W3C home > Mailing lists > Public > public-html@w3.org > August 2009

Re: Feedback on the current editor's draft

From: Jonas Sicking <jonas@sicking.cc>
Date: Wed, 12 Aug 2009 03:43:01 -0700
Message-ID: <63df84f0908120343n4e6acdfcne2a68924011b5d55@mail.gmail.com>
To: Henri Sivonen <hsivonen@iki.fi>
Cc: Adrian Bateman <adrianba@microsoft.com>, "public-html@w3.org" <public-html@w3.org>
On Wed, Aug 12, 2009 at 12:04 AM, Henri Sivonen<hsivonen@iki.fi> wrote:

>> New grouping tag - <dialog> element
>> ===================================
>> * <dialog>
>>  Conversation, meeting minutes, chat transcript, etc. (uses
>>  HTMLElement)
>> Feedback
>> --------
>> Do we really need this new element? It seems arbitrary.
> This element addresses a permathread but only creates new permathreads. I
> think the original permathread should be resolved by explicitly blessing the
> use of <dl> for marking up conversation and removing the <dialog> element.

I'm in general unconvinced that dialogs are common enough that they
warrant their own markup. What is an implementation, such as a screen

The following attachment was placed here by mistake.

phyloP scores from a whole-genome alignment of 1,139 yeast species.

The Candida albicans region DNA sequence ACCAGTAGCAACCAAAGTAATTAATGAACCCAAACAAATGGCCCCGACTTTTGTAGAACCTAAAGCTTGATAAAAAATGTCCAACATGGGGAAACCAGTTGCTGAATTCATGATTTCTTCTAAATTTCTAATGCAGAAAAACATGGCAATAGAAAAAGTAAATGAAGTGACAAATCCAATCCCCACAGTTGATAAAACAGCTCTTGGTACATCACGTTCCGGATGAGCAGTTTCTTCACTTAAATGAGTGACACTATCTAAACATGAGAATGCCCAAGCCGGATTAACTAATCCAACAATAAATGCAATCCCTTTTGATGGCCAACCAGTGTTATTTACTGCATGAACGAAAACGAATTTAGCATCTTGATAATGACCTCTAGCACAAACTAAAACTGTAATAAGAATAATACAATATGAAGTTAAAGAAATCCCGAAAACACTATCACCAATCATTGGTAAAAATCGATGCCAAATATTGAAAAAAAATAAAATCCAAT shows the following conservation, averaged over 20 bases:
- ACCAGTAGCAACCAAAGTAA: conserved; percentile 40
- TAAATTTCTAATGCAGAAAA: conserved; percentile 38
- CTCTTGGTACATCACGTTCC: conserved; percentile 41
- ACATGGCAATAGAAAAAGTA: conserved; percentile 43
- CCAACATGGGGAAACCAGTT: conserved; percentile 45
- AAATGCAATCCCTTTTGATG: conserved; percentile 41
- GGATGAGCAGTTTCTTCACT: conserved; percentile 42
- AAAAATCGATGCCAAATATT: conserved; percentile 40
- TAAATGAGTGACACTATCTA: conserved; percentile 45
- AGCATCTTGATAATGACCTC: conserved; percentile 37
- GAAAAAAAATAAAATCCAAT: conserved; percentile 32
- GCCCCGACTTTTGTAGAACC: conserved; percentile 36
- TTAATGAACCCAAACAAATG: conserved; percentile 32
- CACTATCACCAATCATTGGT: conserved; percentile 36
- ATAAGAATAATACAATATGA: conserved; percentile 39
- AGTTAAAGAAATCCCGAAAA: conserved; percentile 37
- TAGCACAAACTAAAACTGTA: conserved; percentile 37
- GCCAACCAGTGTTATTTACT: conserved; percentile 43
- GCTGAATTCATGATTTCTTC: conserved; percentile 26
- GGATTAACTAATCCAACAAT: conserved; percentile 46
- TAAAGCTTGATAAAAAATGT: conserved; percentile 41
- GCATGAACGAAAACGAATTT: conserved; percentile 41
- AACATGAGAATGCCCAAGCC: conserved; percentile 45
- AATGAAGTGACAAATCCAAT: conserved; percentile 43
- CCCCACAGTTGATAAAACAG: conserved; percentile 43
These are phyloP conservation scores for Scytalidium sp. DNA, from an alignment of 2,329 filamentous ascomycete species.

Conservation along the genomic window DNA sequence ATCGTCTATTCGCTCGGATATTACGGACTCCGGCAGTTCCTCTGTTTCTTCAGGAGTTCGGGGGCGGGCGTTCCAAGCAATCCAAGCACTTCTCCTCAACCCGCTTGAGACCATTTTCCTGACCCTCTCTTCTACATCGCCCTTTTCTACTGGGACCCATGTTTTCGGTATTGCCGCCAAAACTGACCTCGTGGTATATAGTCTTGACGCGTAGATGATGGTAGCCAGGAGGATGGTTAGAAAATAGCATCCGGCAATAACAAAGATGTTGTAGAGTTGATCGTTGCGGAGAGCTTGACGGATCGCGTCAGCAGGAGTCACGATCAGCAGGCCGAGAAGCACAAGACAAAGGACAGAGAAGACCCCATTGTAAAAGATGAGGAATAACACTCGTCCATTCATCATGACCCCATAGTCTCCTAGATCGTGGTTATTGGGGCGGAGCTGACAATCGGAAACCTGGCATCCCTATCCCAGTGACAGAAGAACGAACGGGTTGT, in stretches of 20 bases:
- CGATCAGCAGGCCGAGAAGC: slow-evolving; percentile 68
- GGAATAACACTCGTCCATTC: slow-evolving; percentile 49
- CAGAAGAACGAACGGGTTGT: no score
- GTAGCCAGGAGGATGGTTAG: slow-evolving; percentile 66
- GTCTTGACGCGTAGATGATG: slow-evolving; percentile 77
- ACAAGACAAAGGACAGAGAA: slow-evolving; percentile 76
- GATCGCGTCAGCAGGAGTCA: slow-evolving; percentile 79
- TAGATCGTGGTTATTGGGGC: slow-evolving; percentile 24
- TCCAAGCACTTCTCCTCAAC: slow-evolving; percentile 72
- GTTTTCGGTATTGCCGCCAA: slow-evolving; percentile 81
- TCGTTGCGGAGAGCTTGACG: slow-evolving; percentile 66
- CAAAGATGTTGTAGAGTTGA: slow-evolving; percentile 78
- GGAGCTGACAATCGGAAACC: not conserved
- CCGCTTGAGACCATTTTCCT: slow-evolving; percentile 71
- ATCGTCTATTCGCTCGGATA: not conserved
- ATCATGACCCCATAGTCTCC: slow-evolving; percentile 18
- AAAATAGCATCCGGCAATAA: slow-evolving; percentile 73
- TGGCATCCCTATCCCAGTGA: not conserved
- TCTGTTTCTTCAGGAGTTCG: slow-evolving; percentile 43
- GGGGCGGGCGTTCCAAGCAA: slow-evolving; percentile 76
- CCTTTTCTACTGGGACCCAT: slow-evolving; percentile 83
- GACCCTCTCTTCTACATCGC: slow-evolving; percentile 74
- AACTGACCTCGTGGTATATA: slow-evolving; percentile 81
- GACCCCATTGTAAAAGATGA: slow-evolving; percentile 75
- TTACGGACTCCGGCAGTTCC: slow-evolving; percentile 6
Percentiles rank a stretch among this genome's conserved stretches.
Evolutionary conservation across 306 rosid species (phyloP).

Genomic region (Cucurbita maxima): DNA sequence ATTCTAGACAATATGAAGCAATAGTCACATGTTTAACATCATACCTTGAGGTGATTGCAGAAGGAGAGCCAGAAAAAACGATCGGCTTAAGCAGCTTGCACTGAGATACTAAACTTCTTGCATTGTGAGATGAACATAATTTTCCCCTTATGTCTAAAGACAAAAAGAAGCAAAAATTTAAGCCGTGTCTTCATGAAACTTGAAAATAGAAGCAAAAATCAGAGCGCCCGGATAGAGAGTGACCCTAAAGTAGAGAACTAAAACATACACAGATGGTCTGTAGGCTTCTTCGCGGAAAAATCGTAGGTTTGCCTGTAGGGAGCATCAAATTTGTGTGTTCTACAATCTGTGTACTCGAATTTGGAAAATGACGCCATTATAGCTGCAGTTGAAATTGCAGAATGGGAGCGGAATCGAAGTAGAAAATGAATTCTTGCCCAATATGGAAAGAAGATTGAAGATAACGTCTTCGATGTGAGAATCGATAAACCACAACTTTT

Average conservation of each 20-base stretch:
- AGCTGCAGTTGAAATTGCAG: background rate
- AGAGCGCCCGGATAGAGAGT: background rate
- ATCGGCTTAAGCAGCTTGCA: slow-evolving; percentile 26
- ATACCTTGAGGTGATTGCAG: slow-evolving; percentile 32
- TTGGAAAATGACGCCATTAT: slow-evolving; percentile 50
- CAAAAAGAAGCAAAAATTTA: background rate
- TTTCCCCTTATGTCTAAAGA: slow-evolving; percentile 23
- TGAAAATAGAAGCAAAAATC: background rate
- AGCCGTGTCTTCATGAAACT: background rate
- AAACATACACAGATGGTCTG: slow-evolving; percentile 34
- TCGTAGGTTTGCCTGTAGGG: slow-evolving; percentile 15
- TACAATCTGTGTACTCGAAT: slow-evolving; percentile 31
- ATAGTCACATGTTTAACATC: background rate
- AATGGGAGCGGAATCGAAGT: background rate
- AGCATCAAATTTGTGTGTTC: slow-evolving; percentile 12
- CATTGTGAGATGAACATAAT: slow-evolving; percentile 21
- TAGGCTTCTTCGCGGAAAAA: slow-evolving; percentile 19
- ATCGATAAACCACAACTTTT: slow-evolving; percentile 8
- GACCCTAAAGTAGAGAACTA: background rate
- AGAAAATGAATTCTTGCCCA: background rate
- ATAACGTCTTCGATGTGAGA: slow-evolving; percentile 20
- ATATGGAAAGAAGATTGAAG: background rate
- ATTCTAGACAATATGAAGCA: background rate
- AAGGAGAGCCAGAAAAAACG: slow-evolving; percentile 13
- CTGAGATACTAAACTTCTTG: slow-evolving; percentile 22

reader or browser, supposed to do with them that adds value to the

>> The <progress> and <meter> elements don't seem to be adequately
>> specified to provide interoperable implementations. Page authors want
>> precise control over the layout of their pages and this doesn't appear
>> to be adequately accounted for.
> Clearly, stylability of all UI widgets is very much in demand but not a
> solved problem across all UAs. I think procedurally, the issue belongs in
> the CSS WG, but I think the HTML-native UI widgets are at risk of being
> worked around by authors as long as the styling issue hasn't been thoroughly
> addressed.

Are <meter>s really common enough to warrant their own markup? I
struggle to think of sites where I've seen them. Granted, I couldn't
remember the google page-rank used as example in the spec (though I
don't think google render them any more), so it's quite possible that
there are many more. The only common pattern I can think of where I've
seen them is inside graphs, so I guess you could do something like:

Market share:
<img src="graph.png" alt="">
<p style="overflow: hidden; height:0;">

However, does this provide any value to AT users over the <meter>
elements not being there? I'm far from an accessibility expert, so
please forgive me if the answer is obvious.

Another data point might be if platform UI libraries commonly provide
a gauge widget?

/ Jonas
Received on Wednesday, 12 August 2009 10:44:03 UTC

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